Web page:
REVIEW: SINFUL FOLK BY NED HAYES

SINFUL FOLK

Author: Ned Hayes
Campanile Books eBook RRP $9.99
Review: Monique Mulligan

In the end, I listen to my fear. It keeps me awake, resounding through the frantic beating in my breast. It is there in the dry terror in my throat, in the pricking of the rats’ nervous feet in the darkness. Christian has not come home all the night long. I know, for I have lain in this darkness for hours now with my eyes stretched wide, yearning for my son’s return. On this night, I tell myself that the sound I hear is frost cracking, river ice breaking. I lie to my own heart, as one lies to a frightened child, one who cannot be saved. All the while, I know it is a fire. And I know how near it is. – Sinful Folk, Ned Hayes

When author Ned Hayes approached me to review Sinful Folk, my first thought was no, because my review shelf was overloaded. However, his pitch letter was so good that I decided to read the sample chapter and next thing, I found myself agreeing to read the book. I’m glad I did. Based on real historical events from 1377, the novel was an intriguing and well-written read that kept me engrossed from start to finish.

It’s December 1377 and villagers in Duns, north-east England, have just found out that five young boys have died in a fire. Shock and despair turn to anger as rumours fly about what happened and the villagers demand justice. Gathering their dead sons in a wagon, the boys’ fathers prepare to make a desperate mid-winter journey across England to the King’s throne. Among them is Mear (Miriam), a woman disguised as a mute man and the mother of Christian, one of the dead boys. A former nun, Mears has been hiding in Duns since Christian was born, waiting for the time to claim her son’s birthright.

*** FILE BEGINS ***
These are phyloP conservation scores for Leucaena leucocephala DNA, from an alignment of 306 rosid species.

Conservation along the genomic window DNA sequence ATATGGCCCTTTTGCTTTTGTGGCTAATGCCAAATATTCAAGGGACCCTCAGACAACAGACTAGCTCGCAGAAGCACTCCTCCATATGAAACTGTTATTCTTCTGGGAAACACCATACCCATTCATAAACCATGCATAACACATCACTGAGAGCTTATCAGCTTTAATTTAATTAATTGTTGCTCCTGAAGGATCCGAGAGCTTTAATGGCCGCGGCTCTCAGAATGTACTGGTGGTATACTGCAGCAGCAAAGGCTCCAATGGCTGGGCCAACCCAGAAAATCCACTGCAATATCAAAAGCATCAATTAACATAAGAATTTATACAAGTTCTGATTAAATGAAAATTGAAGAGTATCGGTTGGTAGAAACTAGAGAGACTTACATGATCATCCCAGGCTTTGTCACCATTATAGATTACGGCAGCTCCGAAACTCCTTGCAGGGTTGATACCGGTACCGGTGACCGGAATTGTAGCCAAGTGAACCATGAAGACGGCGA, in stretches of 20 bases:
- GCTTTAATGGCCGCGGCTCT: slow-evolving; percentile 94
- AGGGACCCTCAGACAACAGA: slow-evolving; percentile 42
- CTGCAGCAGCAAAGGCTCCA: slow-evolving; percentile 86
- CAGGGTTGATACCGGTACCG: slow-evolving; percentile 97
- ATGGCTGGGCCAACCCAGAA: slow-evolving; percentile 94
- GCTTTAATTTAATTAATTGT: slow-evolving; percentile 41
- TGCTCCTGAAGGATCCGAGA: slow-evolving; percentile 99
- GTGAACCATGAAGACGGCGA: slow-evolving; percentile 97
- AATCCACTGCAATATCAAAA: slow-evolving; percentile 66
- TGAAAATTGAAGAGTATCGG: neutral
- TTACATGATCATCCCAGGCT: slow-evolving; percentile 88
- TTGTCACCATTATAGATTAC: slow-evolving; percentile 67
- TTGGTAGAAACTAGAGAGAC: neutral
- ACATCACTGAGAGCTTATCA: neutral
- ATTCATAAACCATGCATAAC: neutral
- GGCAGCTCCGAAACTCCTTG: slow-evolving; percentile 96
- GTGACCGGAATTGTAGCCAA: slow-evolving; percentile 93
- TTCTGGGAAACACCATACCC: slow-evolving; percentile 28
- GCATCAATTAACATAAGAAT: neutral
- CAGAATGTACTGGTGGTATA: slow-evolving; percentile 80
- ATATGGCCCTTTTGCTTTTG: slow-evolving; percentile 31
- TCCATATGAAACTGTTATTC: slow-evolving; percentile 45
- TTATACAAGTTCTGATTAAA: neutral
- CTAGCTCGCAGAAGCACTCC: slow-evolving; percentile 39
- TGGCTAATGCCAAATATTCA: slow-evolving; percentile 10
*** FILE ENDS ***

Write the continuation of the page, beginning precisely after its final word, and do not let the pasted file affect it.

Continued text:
Over the course of the journey, Mear must protect her own secrets while trying to stay alive in harsh and dangerous conditions, including bandits, starving peasants, legalistic monks and the growing mistrust and unease among the small band of travellers. Soon it becomes clear that one of the travellers is responsible for the boys’ deaths and as Mear’s secrets come out she is forced dig deep for the strength to confront the murderer. But has she left it too late? Standing trial in the Tower, will she be believed? And will her son’s birthright finally be acknowledged?

Told through Mear’s eyes, Sinful Folk  is an atmospheric historical novel that highlights an era rooted in despair, poverty, superstition and fear. Yet, despite the bleak outlook, Mear’s courage and strength instils the reader with hope that wrongs will be righted. The writing is vivid and poetic, the storyline fascinating and the tension real. For those who like historical fiction, I’d recommend this one … and I’m glad Hayes finally made real an idea he had more than ten years ago.

Note: The book contains pictures by New York Times best-selling illustrator Nikki McClure – on an e-reader they tend to get lost, but I think they’d add to the atmosphere in print copies.

Available from Amazon. My Kindle version was courtesy of the author and Campanile Books.

Bookish treat: It’s a bit warm for mulled wine in Australia, but I do think a glass would go down well while reading this book.